Log off when clocked out: China’s legislature considers the right of “offline rest”

The “Two Sessions”, China’s annual meeting of top legislatures, came to a close on Monday 11 March. According to the South China Morning Post, Lyu Guoquan of China’s trade union federation had proposed to the Chinese People’s Political Consultative Conference (CPPCC, the equivalent of the upper house of parliament) that “working overtime online” should be legally defined, with a framework for compensation for such overtime work, as well as adding the right to “offline rest” to labour laws. On 10 March, Lyu told China Nation Radio that CPPCC had accepted his proposal and it would be discussed later.

At the same time, China’s supreme court also released a statement on protecting worker’s rights to “offline rest”. “Invisible overtime”, in the form of having employees stay online after work, will warrant compensation. According to the court’s report, it will consider “contributing substantive labour” on tasks that “evidently consume time” as a standard for overtime, which would include staying online.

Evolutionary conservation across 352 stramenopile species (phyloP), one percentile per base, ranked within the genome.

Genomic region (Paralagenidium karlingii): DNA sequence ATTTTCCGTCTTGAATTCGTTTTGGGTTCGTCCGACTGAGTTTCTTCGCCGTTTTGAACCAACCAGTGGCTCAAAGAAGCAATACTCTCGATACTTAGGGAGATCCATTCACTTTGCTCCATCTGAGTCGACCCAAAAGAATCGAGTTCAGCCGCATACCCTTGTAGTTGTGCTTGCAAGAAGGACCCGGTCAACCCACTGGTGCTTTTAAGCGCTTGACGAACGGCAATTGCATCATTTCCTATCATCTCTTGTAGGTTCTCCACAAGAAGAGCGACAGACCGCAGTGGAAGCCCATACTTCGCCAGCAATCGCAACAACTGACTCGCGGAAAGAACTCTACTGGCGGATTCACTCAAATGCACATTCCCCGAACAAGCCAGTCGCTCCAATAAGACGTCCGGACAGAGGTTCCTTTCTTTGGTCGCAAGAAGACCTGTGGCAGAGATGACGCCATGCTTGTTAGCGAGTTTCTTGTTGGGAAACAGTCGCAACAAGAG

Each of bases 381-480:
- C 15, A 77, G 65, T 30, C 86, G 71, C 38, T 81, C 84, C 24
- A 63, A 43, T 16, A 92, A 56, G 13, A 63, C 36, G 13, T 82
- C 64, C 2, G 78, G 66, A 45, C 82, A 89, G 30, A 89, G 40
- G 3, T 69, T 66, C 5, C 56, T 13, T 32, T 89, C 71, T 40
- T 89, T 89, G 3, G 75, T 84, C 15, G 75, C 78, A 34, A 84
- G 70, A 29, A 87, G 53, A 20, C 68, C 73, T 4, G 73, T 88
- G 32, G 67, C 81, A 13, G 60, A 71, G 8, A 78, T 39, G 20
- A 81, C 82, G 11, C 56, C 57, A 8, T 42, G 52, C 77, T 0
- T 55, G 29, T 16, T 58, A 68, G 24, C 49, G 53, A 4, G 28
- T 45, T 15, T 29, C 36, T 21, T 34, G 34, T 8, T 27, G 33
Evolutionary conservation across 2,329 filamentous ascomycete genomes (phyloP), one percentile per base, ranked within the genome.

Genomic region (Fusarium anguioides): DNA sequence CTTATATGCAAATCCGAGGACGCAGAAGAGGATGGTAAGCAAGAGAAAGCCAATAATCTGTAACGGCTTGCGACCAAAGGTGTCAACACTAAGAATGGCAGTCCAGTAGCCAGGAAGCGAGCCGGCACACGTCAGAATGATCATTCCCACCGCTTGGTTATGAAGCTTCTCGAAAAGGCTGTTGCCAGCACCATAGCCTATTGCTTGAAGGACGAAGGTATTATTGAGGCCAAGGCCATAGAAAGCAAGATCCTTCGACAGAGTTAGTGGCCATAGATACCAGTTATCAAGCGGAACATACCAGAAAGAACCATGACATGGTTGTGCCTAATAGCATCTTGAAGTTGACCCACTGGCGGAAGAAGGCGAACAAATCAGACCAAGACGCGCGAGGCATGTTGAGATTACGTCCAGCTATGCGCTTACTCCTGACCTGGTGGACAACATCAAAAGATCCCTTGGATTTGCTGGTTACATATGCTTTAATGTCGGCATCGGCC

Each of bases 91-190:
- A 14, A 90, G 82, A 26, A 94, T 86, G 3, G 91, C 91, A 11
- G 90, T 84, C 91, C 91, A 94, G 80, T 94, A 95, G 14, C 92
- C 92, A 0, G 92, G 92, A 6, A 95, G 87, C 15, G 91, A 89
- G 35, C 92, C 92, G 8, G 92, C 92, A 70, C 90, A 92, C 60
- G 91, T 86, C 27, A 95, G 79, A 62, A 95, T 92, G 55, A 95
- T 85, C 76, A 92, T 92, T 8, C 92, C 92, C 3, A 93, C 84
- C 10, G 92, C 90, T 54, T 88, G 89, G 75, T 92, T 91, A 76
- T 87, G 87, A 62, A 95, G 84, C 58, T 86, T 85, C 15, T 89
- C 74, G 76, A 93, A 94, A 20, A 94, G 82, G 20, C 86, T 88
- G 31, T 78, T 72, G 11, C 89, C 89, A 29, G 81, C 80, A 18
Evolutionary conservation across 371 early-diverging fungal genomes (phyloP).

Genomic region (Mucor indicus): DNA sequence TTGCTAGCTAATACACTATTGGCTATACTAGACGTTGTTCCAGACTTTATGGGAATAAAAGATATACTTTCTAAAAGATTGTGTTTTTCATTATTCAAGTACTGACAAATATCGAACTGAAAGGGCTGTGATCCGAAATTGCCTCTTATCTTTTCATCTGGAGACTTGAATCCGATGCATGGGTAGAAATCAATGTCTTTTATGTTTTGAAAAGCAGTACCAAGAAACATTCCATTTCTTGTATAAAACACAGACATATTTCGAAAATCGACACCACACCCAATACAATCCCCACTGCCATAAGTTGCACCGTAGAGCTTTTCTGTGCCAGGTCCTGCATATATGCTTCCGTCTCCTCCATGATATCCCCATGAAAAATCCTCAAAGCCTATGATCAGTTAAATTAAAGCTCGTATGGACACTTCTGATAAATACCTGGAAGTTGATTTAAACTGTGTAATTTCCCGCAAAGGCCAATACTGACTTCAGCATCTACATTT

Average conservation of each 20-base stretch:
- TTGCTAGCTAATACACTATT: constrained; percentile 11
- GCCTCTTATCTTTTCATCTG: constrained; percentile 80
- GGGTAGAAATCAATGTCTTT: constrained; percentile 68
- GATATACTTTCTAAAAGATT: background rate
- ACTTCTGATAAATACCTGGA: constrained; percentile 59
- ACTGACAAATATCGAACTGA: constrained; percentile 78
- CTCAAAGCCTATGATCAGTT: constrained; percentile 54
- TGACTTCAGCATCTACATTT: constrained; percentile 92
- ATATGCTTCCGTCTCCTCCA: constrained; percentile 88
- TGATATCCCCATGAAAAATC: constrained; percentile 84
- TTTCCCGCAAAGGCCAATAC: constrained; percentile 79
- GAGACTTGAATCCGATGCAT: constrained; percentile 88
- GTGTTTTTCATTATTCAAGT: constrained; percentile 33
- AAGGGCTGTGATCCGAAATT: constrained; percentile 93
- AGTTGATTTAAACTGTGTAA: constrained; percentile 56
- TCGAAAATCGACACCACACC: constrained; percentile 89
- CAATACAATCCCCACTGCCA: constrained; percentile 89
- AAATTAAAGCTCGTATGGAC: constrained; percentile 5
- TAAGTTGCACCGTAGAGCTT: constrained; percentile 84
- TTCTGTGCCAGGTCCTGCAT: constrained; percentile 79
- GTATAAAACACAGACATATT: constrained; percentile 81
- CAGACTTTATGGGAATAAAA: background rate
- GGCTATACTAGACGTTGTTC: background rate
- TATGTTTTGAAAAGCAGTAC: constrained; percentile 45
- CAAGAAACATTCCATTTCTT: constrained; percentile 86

Chinese office workers have long suffered from toxic workplace cultures. However, “invisible overtime” has often been overlooked as many workers stay online for more than an hour after office hours. This often becomes “unpaid overwork”, according to Lyu. On Weibo, China’s Twitter-like platform the topic “Proposal for legal right to offline rest is accepted” (#离线休息权的提案以立案#) reached number 19 on the Hot Search list with 27.91 million views.

However, many netizens think that it will be a long process before the proposal becomes law. The main concern is the technicality of how to define “online” and “work”. With technology and interconnectivity of apps such as between workplace app DingTalk and messaging app WeChat, it has become harder to differentiate a specific state of “working online” from regular connectivity. However, it is a positive step towards a better work-life balance, which is one of the themes of this year’s “two sessions”.


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